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Reflecting on 9/11 coverage of community newspaper, Tom Clancy interview 20 years later

A day to rise above and a day to remember

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Sept. 11, 2001

Extraordinary events require extraordinary effort to report on them for the community you serve.

The 9/11 terrorist attack proved such an event.

Reporters in New York City, Washington, D.C. and in Pennsylvania found themselves in the midst of horrific tragedy.

Reporters and news teams in communities across the nation, had a role to play, too: to inform our community what happened nationally and, in particular, to members of our communities at those sites, how our communities mourned the losses and responded to the attacks with that American determination to do what we could wherever we lived.

For the news staff at the Ludington Daily News, a small community daily newspaper on the shores of Lake Michigan, Sept. 11, 2001 started out like many other beautiful late summer days. We had stories to complete and pages to finish in order to meet our late morning press time.

The work was nearly done when the first word that a plane had struck a tower at the World Trade Center in New York City.

Our news editor at the time, Patti Klevorn, recalled thinking that’s very sad for the pilot and people in what she at first presumed to be a small plane.

I found myself ensconced in a meeting with a telephone company representative trying to resolve a problem that couldn’t wait. That completed, I walked out of my tiny office to my work desk in the newsroom and was informed something was up and the television in the conference room was on following the breaking story.

I walked back and watched as a second plane hit the second tower.

Stunned like everyone else, I didn’t quite know what was happening, but I and all knew it was big, substantial and sickening. We also knew we had to tear apart the almost completed edition and get the story out as best we could.

As we worked, more news came across the Associated Press wire. Reporters Kevin Braciszeski and Cheryl Higginson and photographer Andy Klevorn headed to Ludington High School to see how students were reacting as they watched with the rest of the world the events unfold on television.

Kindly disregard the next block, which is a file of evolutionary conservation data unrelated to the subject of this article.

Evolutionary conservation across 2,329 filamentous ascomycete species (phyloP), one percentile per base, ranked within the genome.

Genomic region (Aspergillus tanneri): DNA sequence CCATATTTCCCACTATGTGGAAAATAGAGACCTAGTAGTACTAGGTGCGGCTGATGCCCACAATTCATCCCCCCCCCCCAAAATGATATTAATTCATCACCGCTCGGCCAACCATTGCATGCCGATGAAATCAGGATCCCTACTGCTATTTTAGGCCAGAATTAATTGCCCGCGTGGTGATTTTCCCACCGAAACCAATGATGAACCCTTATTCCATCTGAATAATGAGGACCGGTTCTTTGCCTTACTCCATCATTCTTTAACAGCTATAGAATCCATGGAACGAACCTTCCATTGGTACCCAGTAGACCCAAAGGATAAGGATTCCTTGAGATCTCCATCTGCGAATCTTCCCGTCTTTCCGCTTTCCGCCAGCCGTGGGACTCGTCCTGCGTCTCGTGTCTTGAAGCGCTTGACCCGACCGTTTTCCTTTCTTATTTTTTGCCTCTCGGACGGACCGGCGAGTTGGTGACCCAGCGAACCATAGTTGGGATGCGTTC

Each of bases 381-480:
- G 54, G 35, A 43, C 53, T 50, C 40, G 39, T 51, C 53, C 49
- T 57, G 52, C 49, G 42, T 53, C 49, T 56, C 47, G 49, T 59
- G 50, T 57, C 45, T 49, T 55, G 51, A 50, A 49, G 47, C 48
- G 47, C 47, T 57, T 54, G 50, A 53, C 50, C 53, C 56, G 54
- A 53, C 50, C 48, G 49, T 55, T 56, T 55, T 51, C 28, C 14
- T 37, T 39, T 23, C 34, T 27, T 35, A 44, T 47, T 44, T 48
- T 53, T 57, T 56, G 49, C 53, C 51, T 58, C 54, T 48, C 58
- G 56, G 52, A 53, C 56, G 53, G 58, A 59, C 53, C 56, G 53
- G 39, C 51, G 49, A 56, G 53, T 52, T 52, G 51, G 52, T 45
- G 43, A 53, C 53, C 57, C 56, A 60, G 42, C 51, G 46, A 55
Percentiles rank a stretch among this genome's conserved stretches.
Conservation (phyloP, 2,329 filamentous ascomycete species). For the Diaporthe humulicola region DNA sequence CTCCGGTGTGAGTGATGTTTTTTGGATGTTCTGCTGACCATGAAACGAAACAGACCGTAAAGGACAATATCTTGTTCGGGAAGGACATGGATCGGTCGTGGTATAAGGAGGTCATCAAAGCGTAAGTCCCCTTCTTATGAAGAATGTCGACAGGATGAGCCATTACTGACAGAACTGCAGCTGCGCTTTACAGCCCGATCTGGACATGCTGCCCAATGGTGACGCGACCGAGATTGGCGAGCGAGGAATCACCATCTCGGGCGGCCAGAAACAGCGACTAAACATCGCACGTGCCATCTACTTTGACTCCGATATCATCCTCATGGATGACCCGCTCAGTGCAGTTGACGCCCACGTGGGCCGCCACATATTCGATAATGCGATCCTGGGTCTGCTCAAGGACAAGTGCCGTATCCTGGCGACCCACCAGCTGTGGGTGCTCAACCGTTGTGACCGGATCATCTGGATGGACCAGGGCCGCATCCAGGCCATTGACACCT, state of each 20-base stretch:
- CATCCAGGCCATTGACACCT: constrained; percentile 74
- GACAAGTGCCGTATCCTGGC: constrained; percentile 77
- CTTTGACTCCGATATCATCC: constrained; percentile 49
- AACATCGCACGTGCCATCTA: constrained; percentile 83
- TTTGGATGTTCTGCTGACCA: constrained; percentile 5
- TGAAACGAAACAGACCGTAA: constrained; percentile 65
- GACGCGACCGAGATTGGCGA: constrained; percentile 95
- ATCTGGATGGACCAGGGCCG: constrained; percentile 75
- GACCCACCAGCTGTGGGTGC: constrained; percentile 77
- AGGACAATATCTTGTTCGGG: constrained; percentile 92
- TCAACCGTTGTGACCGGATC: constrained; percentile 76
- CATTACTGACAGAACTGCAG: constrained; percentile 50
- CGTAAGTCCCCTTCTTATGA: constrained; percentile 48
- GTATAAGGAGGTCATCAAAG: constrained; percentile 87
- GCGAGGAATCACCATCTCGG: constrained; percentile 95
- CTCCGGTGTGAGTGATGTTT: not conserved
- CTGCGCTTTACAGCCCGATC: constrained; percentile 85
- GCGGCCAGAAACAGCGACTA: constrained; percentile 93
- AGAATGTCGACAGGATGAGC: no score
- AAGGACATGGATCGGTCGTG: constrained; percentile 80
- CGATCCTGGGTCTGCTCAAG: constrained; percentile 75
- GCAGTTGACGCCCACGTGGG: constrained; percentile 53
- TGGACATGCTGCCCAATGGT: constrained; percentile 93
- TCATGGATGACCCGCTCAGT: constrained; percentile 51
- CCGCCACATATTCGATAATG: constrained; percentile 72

In discussion with then publisher David Jackson, we decided to add pages for a special report edition and to delay the morning’s scheduled print time until early afternoon.

I’m not sure what we did with the scheduled page one stories that day. Some undoubtedly were moved inside, but most of the inside pages we let stand – you can only change so much.

As we pulled photos and stories from the AP wire to tell the national story, we added the local school story and Andy Klevorn scored a bit of a national scoop. A fan of best-selling author Tom Clancy, Andy thought the events reminded him of a story line in Clancy’s seventh book, “Debt of Honor,” so he emailed Clancy on a hunch to see if the author – whom had no connection to Ludington or Klevorn until the email – had anything to say.

Clancy took the bait and called the Ludington Daily News where Andy’s wife Patti got the call. She recalls thinking why is this person calling now? But she yelled out, “Andy, Tom Clancy is on the phone and wants to talk to you” – only then realizing it was the national best-selling author and that, yes, Andy would try to call him.

Clancy was livid about the morning’s attack and wanting to talk to someone-even a little daily newspaper he’d never heard of. “Somebody just awoke a sleeping giant,” he told Klevorn, “and they are going to get burned.” Prophetic again.

Sept. 11, 2001

While the Clancy story became only a small part of the day’s coverage and ran on page 3, national media later made the same connection and in ensuing days Clancy talked to far larger national outlets.

Meanwhile, the LDN staff talked to local people near to or at the sites of the New York and Washington, D.C. attacks telling their stories to help local readers understand the emotions and reality all Americans were connected – and targeted that morning.

We covered vigils, talked with ministers, emergency response personnel, lawmakers and local residents. We editorialized about not panicking about safety or gasoline supplies, and our shared sorrow and resolve.

The attacks didn’t take place in Ludington, but we were part of it, we were – and are – connected as citizens of the United States of America.

I can’t say enough about how the staff worked so hard not only that morning – when like everyone else we were stunned and wanted to watch and consider what was happening – but in the ensuing days, weeks and months as the stories continued.

The 9/11 attack was the LDN newsroom of that generation’s Pearl Harbor.

The losses of innocent lives remain so sad. The emotional loss of so many also is heart-breaking.

Sadly, that feeling of being a united people that followed in the wake of the attack has been under attack for years by those wishing to divide us for their own purposes.

The fact it takes these violent attacks to reunite us, also is sad. Can’t we see we are one even when we differ?

But Clancy, who has since died, proved correct, a giant was reawakened – for a while, at least.

And the little Ludington Daily News that day came out in early afternoon with a special report edition that served the community well on a day that so horrified the nation and the world.

We kept at our work as did community newspapers throughout the nation, being there for our community readers in good times and the bad ones.

God bless the USA ... and all you readers in communities across the nation. We’re best working together for a common good.